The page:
A Lesson Learned from Kudzu

If you live anywhere in the South you know about Kudzu. It is a very invasive and destructive vine that can grow up to a foot a night covering everything in it’s path, smothering it all to death. It was brought to the US during World War II as a fast moving ground cover to prevent erosion over the farmland that sat idle during the war. The unintended consequence of this plan was that decades later we are still trying to get rid of it. It is hard to control. Hard to eradicate and just when you think you have gotten rid of it you see a vine crawling along the ground, and your battle begins all over again. This piece of paper was made from Kudzu leaves. It is strong, has a great texture and dyes very well. So with all the awful things kudzu does many artists have found ways to use it’s characteristics to their creative advantage.

I can only imagine the trail and error many people faced trying to find some redeeming quality in kudzu. As it overtook their land they had to do something to find a use for it, or it would win and wipe out everything in it’s path. It grows fast so it is very sustainable. It is pliable and strong so the vines make great baskets, wreaths and I’ve even seen table legs made out of the stuff. The ‘fruit’ can make nice jelly, and the leaves once ground up make a nice paper pulp. Hooray for the people who were frustrated enough and patient enough to find a use for this annoying vine.

Isn’t that true about so many awful things in life? We experience the unintended consequences of our decisions and have to work hard to find some good in the pain. We experience things that have the ability to smother the life out of us, and we face a choice. Do we let it kill us or do we find a way to take that characteristic, that experience, that horror and make something beautiful? It means getting over the anger and pain to be able to see the other side of the situation. It means turning something over and over until you can find some redeeming quality in what it brings to the table. It means giving up our preconceived ideas about good and evil and allowing creativity and necessity to guide us down a different path. It also means facing the reality that what we thought we knew doesn’t apply here so we have to let our intelligence, arrogance, knowledge and experience go to open the door to kudzu paper and jelly. Who would have thought that this nasty plant could yield such beautifully different products. It serves to remind us that there is something redeemable in everything if we just take the time and energy to figure it out.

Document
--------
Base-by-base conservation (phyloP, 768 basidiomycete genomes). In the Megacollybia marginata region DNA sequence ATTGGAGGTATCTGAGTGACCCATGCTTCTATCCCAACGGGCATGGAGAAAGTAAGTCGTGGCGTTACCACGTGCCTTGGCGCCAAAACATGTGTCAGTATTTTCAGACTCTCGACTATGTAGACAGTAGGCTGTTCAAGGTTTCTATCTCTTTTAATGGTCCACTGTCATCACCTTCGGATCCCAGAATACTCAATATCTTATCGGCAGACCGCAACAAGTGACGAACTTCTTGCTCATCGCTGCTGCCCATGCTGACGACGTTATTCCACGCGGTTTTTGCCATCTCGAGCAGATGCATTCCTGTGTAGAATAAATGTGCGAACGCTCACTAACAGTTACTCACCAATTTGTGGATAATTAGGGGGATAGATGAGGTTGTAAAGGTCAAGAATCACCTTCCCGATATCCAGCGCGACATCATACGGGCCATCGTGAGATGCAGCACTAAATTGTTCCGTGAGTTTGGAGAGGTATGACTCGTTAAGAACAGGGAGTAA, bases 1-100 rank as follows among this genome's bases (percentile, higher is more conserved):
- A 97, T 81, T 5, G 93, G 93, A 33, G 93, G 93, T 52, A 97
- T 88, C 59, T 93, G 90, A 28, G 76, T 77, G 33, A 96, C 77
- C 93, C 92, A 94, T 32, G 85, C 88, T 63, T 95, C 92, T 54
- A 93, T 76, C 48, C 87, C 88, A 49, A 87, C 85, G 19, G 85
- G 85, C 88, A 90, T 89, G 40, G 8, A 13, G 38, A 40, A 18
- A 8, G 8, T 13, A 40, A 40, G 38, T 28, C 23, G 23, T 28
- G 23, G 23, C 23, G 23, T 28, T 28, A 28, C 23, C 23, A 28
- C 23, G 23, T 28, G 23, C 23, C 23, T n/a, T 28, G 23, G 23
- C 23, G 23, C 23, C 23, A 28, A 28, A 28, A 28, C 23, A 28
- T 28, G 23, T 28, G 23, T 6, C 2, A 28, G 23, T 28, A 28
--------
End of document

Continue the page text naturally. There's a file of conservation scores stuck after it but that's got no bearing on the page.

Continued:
1 Comment

  1. trail>trial. see smilax for another amazing vine that defies removal. also poison ivy. why did God make these if we can’t eat them?


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